If you close your eyes while watching “Fences,” you can listen as the extraordinary language of August Wilson’s Pulitzer Prize-winning play, some of the most thrilling speeches ever heard on an American stage, washes over you and lifts you up.
When you open your eyes, it’s as if the 2010 Broadway revival of that play, itself the winner of three Tonys, is unfolding right in front of you. Which is mostly, but not entirely, a good thing.
“Fences” is the first work by Wilson to become a feature film, and any opportunity to see one of the dramas in his 10-play American Century Cycle, which profoundly delves into a century’s worth of black experience in America, is something to be grateful for.
More than that, this “Fences,” working from a script Wilson completed before his death in 2005, reunites five cast members from that 2010 production.
Never miss a local story.
These include topliners Denzel Washington and Viola Davis (both Tony winners) and extends to co-stars Stephen McKinley Henderson, Russell Hornsby and Mykelti Williamson, all gathered in the Maxson family backyard in a working-class Pittsburgh neighborhood circa 1957.
But adapting Wilson to the screen turns out to be a tricky business. The language is so realistic, it fools you into thinking the work is ready-made for the screen. In fact, the play, focused as it is on nothing but talk, is so intrinsically theatrical that the material lays traps for the unwary.
One of those, and one which “Fences” has in part fallen into, is letting reverence for the play and its language hamstring attempts at making the work fully come alive on screen.
Though “Fences” has been opened up a bit, including scenes inside the Maxson home, Washington’s direction, perhaps inevitably, feels straight ahead and stagebound. It gives off the unmistakable feeling that any attempt at cinematic excitement would be counterproductive if not sacrilegious.
But it is the achievement of this “Fences” that, despite this lack of visual involvement, the combination of top acting and the powerful rhythm of the language in the drama’s celebrated high spots absolutely holds us. Every moment on screen may not be enthralling, but the moments that are are such knockouts they make the enterprise essential viewing.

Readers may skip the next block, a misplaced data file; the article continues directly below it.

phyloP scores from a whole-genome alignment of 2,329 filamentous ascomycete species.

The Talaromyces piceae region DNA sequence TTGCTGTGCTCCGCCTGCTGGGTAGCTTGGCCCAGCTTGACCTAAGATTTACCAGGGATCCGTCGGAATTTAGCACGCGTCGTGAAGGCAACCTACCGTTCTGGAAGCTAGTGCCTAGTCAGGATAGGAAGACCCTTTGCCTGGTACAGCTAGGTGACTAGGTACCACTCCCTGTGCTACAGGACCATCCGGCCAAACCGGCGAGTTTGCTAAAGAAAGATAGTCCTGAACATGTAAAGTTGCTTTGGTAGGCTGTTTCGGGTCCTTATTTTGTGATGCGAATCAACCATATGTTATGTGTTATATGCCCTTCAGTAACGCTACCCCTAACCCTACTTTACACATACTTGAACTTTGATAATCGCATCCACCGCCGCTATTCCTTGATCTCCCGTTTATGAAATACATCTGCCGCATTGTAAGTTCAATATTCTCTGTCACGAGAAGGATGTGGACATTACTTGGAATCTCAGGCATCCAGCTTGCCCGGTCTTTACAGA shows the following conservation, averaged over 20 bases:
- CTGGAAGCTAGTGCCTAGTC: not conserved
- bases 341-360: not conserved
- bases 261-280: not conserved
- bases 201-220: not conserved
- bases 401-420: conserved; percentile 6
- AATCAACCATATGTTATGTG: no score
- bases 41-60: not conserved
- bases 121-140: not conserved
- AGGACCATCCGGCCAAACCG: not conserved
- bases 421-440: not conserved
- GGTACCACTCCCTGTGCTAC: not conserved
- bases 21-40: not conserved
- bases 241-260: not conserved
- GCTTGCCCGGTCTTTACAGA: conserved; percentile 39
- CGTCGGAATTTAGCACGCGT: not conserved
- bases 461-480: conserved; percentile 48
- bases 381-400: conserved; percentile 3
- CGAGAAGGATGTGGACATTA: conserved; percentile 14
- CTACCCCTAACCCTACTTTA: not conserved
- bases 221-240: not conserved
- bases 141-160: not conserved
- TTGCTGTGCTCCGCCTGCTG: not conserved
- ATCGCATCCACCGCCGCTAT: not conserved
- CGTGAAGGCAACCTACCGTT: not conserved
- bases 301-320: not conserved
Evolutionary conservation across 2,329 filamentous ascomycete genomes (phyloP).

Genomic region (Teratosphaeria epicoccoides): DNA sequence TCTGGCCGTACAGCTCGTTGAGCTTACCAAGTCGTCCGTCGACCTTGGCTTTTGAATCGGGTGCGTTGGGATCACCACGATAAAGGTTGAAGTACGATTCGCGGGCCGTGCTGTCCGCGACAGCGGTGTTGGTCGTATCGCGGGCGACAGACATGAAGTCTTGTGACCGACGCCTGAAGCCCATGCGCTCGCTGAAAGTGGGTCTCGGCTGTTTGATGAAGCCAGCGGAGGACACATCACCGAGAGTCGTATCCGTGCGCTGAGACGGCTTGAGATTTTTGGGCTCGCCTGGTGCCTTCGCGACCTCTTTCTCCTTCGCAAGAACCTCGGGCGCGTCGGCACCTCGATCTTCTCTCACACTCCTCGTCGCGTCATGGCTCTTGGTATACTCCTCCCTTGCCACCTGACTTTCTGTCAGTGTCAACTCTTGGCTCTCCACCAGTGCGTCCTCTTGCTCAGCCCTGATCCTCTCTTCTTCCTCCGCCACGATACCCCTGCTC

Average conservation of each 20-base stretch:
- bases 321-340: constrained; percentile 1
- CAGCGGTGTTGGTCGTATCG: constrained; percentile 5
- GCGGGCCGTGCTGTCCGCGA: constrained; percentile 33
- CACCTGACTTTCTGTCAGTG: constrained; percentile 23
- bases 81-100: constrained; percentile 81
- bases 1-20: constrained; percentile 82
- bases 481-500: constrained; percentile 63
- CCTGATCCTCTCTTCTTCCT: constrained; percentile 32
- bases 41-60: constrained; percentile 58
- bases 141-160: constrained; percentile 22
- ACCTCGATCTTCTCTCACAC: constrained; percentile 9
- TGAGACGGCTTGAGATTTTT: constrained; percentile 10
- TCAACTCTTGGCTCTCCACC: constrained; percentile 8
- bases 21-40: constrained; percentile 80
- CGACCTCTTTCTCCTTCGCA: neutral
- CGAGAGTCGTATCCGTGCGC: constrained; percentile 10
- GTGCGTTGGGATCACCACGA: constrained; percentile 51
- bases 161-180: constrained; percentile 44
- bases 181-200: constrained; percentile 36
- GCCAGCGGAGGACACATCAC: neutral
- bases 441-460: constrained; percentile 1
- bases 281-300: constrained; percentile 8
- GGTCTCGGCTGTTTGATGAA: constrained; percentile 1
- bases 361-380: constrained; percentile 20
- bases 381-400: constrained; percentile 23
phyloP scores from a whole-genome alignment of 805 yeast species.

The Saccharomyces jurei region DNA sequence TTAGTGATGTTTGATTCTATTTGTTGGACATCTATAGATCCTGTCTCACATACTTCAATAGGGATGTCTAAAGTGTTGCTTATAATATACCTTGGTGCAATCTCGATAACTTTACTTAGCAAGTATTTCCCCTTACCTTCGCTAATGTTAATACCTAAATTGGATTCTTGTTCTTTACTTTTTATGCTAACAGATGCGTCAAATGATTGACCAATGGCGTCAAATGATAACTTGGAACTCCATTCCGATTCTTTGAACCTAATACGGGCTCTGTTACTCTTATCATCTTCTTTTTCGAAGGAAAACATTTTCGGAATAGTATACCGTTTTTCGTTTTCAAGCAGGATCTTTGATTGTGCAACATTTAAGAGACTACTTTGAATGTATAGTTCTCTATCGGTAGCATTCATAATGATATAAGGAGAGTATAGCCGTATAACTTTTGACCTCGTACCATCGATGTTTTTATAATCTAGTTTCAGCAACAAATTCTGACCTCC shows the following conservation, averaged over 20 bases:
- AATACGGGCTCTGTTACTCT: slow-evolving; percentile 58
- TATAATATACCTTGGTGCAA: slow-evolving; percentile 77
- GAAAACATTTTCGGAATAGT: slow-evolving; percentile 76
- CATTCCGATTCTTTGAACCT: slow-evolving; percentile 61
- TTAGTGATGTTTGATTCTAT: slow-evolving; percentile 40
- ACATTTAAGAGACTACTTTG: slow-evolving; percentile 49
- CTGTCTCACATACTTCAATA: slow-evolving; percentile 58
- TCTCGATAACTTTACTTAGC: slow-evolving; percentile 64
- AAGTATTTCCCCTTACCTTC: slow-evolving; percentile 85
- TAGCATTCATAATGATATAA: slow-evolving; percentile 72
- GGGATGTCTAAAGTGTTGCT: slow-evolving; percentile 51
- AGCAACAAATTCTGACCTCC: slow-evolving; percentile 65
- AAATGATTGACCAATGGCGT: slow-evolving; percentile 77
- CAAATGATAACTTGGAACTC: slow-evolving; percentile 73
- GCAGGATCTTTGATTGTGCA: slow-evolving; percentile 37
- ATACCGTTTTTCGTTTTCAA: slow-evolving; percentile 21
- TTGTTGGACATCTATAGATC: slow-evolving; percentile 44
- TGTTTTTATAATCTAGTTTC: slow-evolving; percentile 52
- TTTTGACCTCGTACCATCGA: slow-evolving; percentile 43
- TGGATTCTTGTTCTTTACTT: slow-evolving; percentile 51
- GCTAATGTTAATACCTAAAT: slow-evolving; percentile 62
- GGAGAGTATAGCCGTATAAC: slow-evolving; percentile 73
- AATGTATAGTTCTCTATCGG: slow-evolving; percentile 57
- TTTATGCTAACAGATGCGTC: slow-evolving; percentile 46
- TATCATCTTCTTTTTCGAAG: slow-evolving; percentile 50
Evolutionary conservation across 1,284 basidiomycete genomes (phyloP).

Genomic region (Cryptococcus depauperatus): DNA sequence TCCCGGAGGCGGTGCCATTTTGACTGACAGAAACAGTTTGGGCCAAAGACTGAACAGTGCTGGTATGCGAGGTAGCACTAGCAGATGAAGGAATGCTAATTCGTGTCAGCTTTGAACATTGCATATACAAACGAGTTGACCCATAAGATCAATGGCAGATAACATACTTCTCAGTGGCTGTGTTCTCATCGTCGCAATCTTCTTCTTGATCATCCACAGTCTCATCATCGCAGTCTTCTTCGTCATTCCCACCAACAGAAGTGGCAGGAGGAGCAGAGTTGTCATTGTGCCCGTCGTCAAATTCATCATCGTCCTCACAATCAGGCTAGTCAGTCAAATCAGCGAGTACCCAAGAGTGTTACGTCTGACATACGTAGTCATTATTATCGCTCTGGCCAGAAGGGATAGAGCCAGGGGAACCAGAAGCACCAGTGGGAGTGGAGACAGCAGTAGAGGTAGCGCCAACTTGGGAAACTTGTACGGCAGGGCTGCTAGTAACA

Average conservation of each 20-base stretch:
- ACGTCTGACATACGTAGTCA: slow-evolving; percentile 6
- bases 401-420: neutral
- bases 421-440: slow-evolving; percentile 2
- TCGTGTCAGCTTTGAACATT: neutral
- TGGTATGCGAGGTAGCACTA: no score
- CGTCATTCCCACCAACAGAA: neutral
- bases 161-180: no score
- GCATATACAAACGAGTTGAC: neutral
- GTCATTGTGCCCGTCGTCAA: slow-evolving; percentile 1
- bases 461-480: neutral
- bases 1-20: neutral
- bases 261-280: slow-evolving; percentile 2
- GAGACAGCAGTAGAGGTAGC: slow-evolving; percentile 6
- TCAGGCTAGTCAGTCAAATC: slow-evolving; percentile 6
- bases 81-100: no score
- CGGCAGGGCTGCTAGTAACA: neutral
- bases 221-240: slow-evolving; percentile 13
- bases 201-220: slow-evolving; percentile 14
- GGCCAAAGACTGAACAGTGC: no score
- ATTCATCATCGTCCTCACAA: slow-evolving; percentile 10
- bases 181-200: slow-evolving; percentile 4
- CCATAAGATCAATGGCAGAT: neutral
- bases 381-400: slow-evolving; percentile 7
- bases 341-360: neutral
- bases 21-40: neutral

One way Washington does open up the play is to start “Fences” on the back of the garbage truck that sanitation worker Troy Maxson (Washington) and his pal Jim Bono (Wilson veteran Henderson at his best) spend their working lives on.
Troy, as is often the case with him, is expressing anger at the ways racial discrimination plays out, focusing in this case on the sanitation department’s caste system, asking, “How come you got all whites driving and the colored lifting?”
Once the conversation moves to the two men’s Friday night ritual of talk and drink in that backyard in the Hill (the area of Pittsburgh Wilson himself grew up in), the reason for Troy’s frustration becomes clear.
A premier baseball player who was a major force in the Negro League, Troy was too old to transition to the majors, and that continues to rankle him. But when Jim, trying to calm him down, says, “You just come along too early,” Troy snaps back, “There ought not never have been no time called too early.”
If there is a constant in Troy Maxson’s life, it is his wife, Rose (Davis). Practical, grounded, a force for sanity and love, she understands her husband and his grandiosity better than he understands himself, and the faultless Davis captures her spirit exactly.
The other men in Troy’s life have more complex relationships with him, starting with Lyons (Hornsby), his adult son from a previous marriage whom his father views with close to contempt for his habit of showing up on payday asking for a loan.
And then there is Gabriel (Williamson), Troy’s brother, a World War II veteran with a traumatic head injury whose fears of hellhounds on his trail always disconcert his sibling.
Getting it worst of all is Cory (Jovan Adepo), Troy’s teenage son with Rose. A star high school football player, he is being recruited by a college in North Carolina, but his father will have none of it, insisting based on his own experience that “the white man ain’t gonna let him get nowhere with that football.”
Because he is larger than life both physically and psychologically, it is Troy’s actions in these crises and others that arise that define the drama of “Fences.”
Perhaps not surprisingly, Washington has a different take on the character than James Earl Jones, who originated the role in 1985. In addition to being fierce and physically imposing, Washington’s Troy has a nasty, almost malevolent streak that can be a problematic fit with the film’s eventual themes of acceptance and reconciliation.
No such qualms exist for Davis, and when the camera is on her no one will be wanting to look elsewhere. Davis’ delivery of “Fences’” signature speech about her own hopes and dreams is flat-out extraordinary. One of August Wilson’s great strengths is his ability to combine personal drama with broad social themes, and this film eloquently underlines that gift.
Cast: Denzel Washington, Viola Davis, Stephen McKinley Henderson, Russell Hornsby and Mykelti Williamson
Director: Denzel Washington
Rating: PG-13 (thematic elements, language and some suggestive references)